Quality of students' work
Are the walls bare, or are there lots of bulletin boards with kids' work? Look for examples of children's writing. Is the quality of work good? Are the art projects imaginative?
What's the noise level in the school? Chaos, of course, is bad, but so is total silence. Kids should be talking to other kids and to grown-ups. Even more important, grown-ups should be talking to one another. In a good middle school, teachers meet regularly to discuss everything from curriculum to individual students' progress and problems.
The Q&A period after the tour is a good time to get a feel for the philosophy and atmosphere of a school. You'll get a more revealing answer if you ask open-ended questions such as "How do you approach behavior?" rather than "Is your school safe?" Ask whether parents may visit the school and classes during the year. A school that welcomes parents is not afraid of what you might see on an impromptu visit.
Even if you have a zoned neighborhood middle school, you may want to consider other options including unzoned schools including secondary schools that serve grades 6-12, dual language programs, charter schools and arts programs that require an audition.
Most middle school seats at the five citywide gifted schools go to continuing 5th-graders, but a few 6th grade spots open up for newcomers.
In all districts, including those where most students attend their zoned school, students have other options that are open to students district-wide. These are listed in MySchools.
A very few schools such as Ballet Tech have their own application and it’s up to you to reach out to the school to apply.
Charter schools are tuition-free and operate independently of the city’s Department of Education. Most begin in kindergarten; some serve grades k–8, others grades k–12. Some begin in middle school and a few begin in high school. Many charter schools that begin in kindergarten do not admit new students in middle school, and those that do may have few openings. Admission is by lottery held in early April. You apply online, through the Common Online Charter School Application, or directly with the school that interests you.
See our rundown of the different kinds of charter schools and networks in New York City here.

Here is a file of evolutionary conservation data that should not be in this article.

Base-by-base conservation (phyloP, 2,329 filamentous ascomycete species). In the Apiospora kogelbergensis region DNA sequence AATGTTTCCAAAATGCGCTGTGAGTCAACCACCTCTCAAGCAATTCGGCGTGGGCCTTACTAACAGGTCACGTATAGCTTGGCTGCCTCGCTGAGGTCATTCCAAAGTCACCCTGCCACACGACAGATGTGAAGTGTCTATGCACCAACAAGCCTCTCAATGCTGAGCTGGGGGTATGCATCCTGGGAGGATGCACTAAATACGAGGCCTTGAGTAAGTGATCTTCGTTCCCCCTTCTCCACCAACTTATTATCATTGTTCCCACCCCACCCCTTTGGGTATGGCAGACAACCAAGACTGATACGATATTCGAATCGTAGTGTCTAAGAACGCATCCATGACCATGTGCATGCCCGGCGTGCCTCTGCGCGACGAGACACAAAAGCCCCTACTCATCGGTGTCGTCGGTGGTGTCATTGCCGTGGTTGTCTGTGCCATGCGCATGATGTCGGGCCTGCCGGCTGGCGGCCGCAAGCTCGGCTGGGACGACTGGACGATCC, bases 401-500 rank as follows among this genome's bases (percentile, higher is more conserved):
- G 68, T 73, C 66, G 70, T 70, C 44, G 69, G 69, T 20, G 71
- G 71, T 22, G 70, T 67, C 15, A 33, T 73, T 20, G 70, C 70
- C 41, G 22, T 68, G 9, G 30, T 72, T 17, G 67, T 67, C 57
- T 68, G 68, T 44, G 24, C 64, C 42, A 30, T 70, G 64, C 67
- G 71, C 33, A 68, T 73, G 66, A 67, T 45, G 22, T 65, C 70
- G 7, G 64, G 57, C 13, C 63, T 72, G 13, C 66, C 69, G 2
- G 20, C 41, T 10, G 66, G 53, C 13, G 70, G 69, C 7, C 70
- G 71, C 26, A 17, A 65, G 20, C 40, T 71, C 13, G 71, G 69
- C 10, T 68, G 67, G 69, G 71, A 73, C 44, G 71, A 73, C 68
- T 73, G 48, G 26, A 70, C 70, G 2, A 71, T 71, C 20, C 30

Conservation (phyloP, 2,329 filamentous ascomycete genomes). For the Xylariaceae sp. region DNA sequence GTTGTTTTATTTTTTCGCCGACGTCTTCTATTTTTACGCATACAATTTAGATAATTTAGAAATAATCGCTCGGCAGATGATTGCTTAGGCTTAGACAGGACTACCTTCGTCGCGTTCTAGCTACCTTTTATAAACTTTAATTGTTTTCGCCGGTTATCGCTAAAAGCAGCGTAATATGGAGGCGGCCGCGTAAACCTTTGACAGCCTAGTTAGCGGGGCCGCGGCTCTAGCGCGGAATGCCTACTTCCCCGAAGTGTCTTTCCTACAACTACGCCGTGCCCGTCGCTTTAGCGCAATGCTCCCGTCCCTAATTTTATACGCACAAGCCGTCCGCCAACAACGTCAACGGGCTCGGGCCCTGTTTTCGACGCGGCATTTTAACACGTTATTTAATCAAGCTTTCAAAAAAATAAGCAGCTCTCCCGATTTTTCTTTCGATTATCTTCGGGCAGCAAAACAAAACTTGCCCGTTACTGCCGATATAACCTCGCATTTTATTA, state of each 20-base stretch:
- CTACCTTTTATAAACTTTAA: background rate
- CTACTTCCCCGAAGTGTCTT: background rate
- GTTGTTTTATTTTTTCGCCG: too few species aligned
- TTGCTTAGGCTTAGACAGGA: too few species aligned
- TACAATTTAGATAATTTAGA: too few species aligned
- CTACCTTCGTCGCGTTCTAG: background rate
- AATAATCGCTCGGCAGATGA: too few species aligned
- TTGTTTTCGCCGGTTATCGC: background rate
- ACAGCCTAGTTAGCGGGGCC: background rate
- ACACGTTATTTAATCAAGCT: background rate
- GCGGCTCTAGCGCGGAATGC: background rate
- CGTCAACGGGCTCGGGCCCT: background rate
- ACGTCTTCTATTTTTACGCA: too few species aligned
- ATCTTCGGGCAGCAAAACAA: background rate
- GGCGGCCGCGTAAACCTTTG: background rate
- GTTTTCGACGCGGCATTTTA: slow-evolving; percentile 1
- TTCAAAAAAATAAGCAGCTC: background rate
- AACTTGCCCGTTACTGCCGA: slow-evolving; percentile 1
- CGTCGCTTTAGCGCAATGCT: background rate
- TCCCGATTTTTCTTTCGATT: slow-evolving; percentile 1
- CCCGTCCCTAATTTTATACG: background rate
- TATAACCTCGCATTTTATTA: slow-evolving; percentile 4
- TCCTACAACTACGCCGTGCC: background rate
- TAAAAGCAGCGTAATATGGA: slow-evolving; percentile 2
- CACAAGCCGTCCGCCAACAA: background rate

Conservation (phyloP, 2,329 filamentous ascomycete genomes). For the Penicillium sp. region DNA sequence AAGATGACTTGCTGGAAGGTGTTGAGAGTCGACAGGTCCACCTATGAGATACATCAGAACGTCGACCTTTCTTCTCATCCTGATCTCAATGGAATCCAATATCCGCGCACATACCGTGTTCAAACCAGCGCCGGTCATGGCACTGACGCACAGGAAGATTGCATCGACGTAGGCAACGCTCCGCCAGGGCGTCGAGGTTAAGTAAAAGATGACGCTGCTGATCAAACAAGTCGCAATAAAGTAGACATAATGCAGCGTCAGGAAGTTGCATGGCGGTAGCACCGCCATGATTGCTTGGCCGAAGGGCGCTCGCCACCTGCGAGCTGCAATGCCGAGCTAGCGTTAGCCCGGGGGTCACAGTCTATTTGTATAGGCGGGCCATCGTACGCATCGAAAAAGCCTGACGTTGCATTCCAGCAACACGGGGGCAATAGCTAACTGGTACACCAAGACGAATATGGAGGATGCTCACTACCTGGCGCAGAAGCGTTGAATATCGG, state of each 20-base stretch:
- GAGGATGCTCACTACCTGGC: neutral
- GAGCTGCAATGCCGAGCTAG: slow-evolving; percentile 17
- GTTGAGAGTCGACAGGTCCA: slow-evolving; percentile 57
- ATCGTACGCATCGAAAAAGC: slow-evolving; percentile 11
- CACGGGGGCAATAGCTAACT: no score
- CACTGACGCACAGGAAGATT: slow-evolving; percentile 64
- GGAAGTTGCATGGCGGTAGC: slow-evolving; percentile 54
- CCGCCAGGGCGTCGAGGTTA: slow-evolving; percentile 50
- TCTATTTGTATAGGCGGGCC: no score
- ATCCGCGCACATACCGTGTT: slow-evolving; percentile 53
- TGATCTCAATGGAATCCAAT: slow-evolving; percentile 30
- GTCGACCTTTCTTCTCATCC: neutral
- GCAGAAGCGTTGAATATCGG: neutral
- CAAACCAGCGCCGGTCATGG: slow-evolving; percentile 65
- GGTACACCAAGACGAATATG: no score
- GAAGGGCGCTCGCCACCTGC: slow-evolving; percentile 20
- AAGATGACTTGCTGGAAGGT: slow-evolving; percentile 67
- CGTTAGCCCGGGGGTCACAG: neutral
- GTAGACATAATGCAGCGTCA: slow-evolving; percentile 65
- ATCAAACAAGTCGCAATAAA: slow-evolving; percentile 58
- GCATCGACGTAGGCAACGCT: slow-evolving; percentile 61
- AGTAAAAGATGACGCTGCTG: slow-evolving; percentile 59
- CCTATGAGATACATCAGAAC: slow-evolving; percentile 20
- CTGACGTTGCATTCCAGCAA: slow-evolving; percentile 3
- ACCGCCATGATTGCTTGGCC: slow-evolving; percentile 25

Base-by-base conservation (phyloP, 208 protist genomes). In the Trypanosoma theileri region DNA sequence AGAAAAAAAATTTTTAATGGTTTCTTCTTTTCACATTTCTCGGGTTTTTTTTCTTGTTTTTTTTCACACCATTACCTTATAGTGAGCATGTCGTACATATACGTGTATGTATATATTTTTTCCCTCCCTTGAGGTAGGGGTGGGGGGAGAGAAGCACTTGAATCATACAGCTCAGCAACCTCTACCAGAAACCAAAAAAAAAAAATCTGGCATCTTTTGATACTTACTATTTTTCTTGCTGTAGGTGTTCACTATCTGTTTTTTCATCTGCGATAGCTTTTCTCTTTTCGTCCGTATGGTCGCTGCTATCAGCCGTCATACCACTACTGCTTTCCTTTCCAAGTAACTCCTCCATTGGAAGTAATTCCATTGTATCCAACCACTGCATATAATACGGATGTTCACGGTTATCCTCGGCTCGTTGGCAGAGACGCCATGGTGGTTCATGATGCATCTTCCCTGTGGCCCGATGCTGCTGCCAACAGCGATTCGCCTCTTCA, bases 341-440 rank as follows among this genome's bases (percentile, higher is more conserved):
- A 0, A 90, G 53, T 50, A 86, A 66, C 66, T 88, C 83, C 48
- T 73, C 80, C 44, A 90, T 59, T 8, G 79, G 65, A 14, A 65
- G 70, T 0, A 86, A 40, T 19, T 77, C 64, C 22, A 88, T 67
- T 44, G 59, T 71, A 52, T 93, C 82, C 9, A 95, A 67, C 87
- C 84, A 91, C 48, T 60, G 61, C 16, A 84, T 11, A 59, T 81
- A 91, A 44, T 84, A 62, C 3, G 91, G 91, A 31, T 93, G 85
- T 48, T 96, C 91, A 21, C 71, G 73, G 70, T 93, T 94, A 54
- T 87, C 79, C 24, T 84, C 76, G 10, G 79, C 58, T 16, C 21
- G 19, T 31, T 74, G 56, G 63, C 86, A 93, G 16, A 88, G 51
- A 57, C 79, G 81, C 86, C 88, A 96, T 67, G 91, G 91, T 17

Dual language programs
These programs offer instruction in two languages and are designed to make children fluent speakers, readers and writers in both. Typically, classes mix native speakers of both languages; the language of instruction alternates. Some of these programs give preference to children who live in the attendance zone, but some have room for children outside the attendance zone. Dual language programs are most common in elementary schools but children who are fluent in a language other than English may get preference at one of the city’s dual language middle schools.
Magnets are designed to foster integration. They receive three years of federal or state funding for special programs (such as art, science, drama, law or even dual language) to make the school attractive to draw—like a magnet—children of different backgrounds and ethnicities who might not otherwise attend. Check out NYC Magnet Schools find out if there are any magnet programs near you. Before applying, make sure the school still receives the extra teacher support that magnet schools are supposed to get and are not “magnet” in name only.
Some middle schools have special arts programs and students must audition. These include citywide schools such as Professional Performing Arts, Mark Twain and Ballet Tech. You may find the full list of middle schools that require auditions on the DOE's website.